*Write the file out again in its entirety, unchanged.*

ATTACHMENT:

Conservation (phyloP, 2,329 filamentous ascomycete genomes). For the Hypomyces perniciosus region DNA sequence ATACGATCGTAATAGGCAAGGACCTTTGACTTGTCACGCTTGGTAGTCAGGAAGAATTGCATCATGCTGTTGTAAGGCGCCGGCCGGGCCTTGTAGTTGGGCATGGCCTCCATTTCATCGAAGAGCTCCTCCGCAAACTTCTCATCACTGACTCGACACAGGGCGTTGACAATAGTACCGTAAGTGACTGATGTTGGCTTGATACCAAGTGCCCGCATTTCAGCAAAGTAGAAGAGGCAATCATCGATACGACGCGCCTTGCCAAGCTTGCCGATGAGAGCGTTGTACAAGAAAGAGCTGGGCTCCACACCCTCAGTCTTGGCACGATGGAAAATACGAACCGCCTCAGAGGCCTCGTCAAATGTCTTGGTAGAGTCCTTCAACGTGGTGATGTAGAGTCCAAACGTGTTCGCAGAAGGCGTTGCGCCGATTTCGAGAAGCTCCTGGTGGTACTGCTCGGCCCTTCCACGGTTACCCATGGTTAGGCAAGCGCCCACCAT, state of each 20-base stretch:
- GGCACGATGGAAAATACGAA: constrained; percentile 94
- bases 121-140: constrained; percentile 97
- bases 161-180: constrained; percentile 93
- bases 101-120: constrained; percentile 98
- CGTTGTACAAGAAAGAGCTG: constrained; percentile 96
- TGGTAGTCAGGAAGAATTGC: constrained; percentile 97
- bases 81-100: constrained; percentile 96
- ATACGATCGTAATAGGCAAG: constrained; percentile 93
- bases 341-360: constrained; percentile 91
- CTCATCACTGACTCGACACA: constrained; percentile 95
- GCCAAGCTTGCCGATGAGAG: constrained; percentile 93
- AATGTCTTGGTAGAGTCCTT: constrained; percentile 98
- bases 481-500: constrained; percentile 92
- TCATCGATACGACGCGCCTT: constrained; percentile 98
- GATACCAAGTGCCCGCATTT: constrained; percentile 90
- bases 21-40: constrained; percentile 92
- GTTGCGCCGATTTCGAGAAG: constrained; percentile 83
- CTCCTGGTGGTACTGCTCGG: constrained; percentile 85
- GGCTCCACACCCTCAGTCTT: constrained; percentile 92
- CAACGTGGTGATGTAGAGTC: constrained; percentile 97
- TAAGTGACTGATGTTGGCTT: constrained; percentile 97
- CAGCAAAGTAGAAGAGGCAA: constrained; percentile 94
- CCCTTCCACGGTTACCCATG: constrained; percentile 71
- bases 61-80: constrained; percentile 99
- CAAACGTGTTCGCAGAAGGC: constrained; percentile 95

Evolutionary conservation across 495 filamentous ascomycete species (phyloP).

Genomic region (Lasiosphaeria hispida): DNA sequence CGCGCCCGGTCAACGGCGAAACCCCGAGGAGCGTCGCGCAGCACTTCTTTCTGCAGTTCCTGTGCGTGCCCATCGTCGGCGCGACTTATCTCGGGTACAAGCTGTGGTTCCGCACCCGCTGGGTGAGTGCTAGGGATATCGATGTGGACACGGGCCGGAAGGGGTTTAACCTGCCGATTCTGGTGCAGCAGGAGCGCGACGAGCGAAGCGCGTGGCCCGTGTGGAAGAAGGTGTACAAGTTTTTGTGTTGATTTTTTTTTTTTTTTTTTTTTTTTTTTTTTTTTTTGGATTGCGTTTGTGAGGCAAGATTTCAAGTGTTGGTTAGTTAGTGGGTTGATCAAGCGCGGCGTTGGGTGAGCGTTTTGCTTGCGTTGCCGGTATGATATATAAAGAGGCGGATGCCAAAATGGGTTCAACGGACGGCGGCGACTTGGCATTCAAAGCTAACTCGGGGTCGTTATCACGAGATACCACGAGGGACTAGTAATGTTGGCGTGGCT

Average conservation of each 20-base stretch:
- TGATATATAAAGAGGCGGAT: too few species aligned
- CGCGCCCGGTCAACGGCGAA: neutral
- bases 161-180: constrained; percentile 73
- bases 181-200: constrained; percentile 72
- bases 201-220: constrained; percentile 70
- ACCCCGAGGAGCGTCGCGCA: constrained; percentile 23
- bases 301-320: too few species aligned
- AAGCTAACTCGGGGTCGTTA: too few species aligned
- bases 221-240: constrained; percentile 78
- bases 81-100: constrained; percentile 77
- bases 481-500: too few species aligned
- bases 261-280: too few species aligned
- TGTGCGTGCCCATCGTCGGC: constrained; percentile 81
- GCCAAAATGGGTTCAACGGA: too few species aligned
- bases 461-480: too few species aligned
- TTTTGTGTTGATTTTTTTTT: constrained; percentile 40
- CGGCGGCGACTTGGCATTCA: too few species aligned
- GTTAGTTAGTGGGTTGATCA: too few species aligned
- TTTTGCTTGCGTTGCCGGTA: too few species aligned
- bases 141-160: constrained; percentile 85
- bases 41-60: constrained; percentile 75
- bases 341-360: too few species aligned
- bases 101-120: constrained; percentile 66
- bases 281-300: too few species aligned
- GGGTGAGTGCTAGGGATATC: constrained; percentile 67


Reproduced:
Conservation (phyloP, 2,329 filamentous ascomycete genomes). For the Hypomyces perniciosus region DNA sequence ATACGATCGTAATAGGCAAGGACCTTTGACTTGTCACGCTTGGTAGTCAGGAAGAATTGCATCATGCTGTTGTAAGGCGCCGGCCGGGCCTTGTAGTTGGGCATGGCCTCCATTTCATCGAAGAGCTCCTCCGCAAACTTCTCATCACTGACTCGACACAGGGCGTTGACAATAGTACCGTAAGTGACTGATGTTGGCTTGATACCAAGTGCCCGCATTTCAGCAAAGTAGAAGAGGCAATCATCGATACGACGCGCCTTGCCAAGCTTGCCGATGAGAGCGTTGTACAAGAAAGAGCTGGGCTCCACACCCTCAGTCTTGGCACGATGGAAAATACGAACCGCCTCAGAGGCCTCGTCAAATGTCTTGGTAGAGTCCTTCAACGTGGTGATGTAGAGTCCAAACGTGTTCGCAGAAGGCGTTGCGCCGATTTCGAGAAGCTCCTGGTGGTACTGCTCGGCCCTTCCACGGTTACCCATGGTTAGGCAAGCGCCCACCAT, state of each 20-base stretch:
- GGCACGATGGAAAATACGAA: constrained; percentile 94
- bases 121-140: constrained; percentile 97
- bases 161-180: constrained; percentile 93
- bases 101-120: constrained; percentile 98
- CGTTGTACAAGAAAGAGCTG: constrained; percentile 96
- TGGTAGTCAGGAAGAATTGC: constrained; percentile 97
- bases 81-100: constrained; percentile 96
- ATACGATCGTAATAGGCAAG: constrained; percentile 93
- bases 341-360: constrained; percentile 91
- CTCATCACTGACTCGACACA: constrained; percentile 95
- GCCAAGCTTGCCGATGAGAG: constrained; percentile 93
- AATGTCTTGGTAGAGTCCTT: constrained; percentile 98
- bases 481-500: constrained; percentile 92
- TCATCGATACGACGCGCCTT: constrained; percentile 98
- GATACCAAGTGCCCGCATTT: constrained; percentile 90
- bases 21-40: constrained; percentile 92
- GTTGCGCCGATTTCGAGAAG: constrained; percentile 83
- CTCCTGGTGGTACTGCTCGG: constrained; percentile 85
- GGCTCCACACCCTCAGTCTT: constrained; percentile 92
- CAACGTGGTGATGTAGAGTC: constrained; percentile 97
- TAAGTGACTGATGTTGGCTT: constrained; percentile 97
- CAGCAAAGTAGAAGAGGCAA: constrained; percentile 94
- CCCTTCCACGGTTACCCATG: constrained; percentile 71
- bases 61-80: constrained; percentile 99
- CAAACGTGTTCGCAGAAGGC: constrained; percentile 95

Evolutionary conservation across 495 filamentous ascomycete species (phyloP).

Genomic region (Lasiosphaeria hispida): DNA sequence CGCGCCCGGTCAACGGCGAAACCCCGAGGAGCGTCGCGCAGCACTTCTTTCTGCAGTTCCTGTGCGTGCCCATCGTCGGCGCGACTTATCTCGGGTACAAGCTGTGGTTCCGCACCCGCTGGGTGAGTGCTAGGGATATCGATGTGGACACGGGCCGGAAGGGGTTTAACCTGCCGATTCTGGTGCAGCAGGAGCGCGACGAGCGAAGCGCGTGGCCCGTGTGGAAGAAGGTGTACAAGTTTTTGTGTTGATTTTTTTTTTTTTTTTTTTTTTTTTTTTTTTTTTTGGATTGCGTTTGTGAGGCAAGATTTCAAGTGTTGGTTAGTTAGTGGGTTGATCAAGCGCGGCGTTGGGTGAGCGTTTTGCTTGCGTTGCCGGTATGATATATAAAGAGGCGGATGCCAAAATGGGTTCAACGGACGGCGGCGACTTGGCATTCAAAGCTAACTCGGGGTCGTTATCACGAGATACCACGAGGGACTAGTAATGTTGGCGTGGCT

Average conservation of each 20-base stretch:
- TGATATATAAAGAGGCGGAT: too few species aligned
- CGCGCCCGGTCAACGGCGAA: neutral
- bases 161-180: constrained; percentile 73
- bases 181-200: constrained; percentile 72
- bases 201-220: constrained; percentile 70
- ACCCCGAGGAGCGTCGCGCA: constrained; percentile 23
- bases 301-320: too few species aligned
- AAGCTAACTCGGGGTCGTTA: too few species aligned
- bases 221-240: constrained; percentile 78
- bases 81-100: constrained; percentile 77
- bases 481-500: too few species aligned
- bases 261-280: too few species aligned
- TGTGCGTGCCCATCGTCGGC: constrained; percentile 81
- GCCAAAATGGGTTCAACGGA: too few species aligned
- bases 461-480: too few species aligned
- TTTTGTGTTGATTTTTTTTT: constrained; percentile 40
- CGGCGGCGACTTGGCATTCA: too few species aligned
- GTTAGTTAGTGGGTTGATCA: too few species aligned
- TTTTGCTTGCGTTGCCGGTA: too few species aligned
- bases 141-160: constrained; percentile 85
- bases 41-60: constrained; percentile 75
- bases 341-360: too few species aligned
- bases 101-120: constrained; percentile 66
- bases 281-300: too few species aligned
- GGGTGAGTGCTAGGGATATC: constrained; percentile 67